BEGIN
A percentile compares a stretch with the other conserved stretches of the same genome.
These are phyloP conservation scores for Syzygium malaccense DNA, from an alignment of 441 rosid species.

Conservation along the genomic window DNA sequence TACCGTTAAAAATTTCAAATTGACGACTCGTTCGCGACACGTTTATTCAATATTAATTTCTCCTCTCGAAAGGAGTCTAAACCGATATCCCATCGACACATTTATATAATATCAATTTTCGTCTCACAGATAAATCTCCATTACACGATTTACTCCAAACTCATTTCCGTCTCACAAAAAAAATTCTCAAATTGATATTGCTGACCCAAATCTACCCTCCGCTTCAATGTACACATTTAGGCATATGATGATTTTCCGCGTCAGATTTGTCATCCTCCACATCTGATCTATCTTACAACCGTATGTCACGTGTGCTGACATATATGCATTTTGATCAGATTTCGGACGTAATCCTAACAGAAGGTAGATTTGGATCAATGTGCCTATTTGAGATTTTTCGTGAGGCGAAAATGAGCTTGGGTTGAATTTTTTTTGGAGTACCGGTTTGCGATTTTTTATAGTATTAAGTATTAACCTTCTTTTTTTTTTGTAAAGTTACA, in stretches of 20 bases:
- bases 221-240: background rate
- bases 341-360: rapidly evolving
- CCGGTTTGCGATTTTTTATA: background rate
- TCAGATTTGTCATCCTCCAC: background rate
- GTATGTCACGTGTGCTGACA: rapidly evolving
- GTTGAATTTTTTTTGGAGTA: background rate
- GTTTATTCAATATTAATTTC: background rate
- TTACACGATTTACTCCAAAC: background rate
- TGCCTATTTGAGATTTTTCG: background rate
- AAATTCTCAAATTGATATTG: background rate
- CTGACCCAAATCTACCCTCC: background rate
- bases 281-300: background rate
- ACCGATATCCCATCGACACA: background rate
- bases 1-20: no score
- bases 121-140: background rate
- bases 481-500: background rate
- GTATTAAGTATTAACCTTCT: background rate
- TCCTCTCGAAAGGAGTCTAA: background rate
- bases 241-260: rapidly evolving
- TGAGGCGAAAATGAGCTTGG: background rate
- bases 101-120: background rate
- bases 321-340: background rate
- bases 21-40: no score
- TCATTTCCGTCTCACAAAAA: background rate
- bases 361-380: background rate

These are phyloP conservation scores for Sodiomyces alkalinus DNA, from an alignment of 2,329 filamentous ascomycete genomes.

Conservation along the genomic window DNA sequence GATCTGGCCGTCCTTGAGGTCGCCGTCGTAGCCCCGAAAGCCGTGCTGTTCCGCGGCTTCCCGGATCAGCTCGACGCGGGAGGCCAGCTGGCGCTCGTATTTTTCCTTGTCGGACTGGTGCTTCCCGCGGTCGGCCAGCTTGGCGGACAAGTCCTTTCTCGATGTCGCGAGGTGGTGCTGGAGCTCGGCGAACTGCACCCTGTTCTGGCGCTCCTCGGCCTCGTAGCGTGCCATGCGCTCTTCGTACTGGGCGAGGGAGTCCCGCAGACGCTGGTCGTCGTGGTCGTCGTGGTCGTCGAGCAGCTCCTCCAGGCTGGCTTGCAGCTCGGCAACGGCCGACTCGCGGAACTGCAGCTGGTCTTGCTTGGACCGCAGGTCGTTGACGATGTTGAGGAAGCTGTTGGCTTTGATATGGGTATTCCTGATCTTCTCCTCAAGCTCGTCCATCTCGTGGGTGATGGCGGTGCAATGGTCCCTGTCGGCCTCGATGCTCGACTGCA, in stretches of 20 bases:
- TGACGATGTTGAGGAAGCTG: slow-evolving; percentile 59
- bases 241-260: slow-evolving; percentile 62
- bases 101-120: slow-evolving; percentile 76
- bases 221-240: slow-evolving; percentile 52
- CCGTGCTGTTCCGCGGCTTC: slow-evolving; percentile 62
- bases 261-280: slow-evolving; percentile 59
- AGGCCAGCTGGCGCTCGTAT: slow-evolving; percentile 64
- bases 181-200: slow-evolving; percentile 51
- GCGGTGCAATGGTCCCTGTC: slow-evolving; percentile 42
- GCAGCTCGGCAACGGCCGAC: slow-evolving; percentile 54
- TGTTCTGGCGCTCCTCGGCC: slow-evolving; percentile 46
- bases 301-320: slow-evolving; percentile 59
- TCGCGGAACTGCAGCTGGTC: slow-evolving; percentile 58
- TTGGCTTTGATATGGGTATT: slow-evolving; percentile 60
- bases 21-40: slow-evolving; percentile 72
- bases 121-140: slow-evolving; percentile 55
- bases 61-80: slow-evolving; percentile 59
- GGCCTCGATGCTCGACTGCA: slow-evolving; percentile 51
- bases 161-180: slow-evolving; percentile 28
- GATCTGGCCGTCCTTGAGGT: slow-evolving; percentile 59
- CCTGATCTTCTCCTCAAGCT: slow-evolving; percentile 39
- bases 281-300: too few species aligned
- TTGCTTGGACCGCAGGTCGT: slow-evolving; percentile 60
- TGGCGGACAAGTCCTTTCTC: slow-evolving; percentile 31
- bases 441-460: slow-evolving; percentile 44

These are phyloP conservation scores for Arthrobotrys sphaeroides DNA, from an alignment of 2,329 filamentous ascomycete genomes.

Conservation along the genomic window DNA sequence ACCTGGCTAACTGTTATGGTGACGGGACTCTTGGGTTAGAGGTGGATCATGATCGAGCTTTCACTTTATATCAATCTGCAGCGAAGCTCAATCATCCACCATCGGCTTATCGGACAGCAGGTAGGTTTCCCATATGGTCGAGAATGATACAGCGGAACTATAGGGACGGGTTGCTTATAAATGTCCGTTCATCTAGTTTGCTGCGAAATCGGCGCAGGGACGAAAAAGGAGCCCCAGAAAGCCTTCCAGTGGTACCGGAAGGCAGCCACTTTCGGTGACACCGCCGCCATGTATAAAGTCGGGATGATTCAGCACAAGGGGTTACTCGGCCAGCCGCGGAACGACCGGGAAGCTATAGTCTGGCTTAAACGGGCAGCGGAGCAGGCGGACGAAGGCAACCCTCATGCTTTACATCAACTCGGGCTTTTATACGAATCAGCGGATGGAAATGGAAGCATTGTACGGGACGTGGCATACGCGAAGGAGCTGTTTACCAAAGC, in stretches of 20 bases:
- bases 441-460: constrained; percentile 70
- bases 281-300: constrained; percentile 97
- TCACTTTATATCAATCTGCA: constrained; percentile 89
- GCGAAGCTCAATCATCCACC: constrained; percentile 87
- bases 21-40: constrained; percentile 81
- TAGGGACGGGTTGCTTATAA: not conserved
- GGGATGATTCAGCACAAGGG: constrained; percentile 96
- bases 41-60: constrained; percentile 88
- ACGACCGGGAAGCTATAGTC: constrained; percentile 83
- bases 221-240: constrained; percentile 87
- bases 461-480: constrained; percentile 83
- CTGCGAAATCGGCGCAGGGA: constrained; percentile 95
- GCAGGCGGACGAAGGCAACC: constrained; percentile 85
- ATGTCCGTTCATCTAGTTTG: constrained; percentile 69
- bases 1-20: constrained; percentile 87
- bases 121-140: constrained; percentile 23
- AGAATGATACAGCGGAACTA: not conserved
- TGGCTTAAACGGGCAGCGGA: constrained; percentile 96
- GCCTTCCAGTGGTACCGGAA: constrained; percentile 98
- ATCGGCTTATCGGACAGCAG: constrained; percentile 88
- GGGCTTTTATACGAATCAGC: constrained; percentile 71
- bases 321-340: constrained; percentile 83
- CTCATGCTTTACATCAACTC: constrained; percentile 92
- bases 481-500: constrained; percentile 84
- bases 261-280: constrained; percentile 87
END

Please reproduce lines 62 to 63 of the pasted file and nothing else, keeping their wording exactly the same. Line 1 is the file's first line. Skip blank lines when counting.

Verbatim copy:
- bases 21-40: constrained; percentile 81
- TAGGGACGGGTTGCTTATAA: not conserved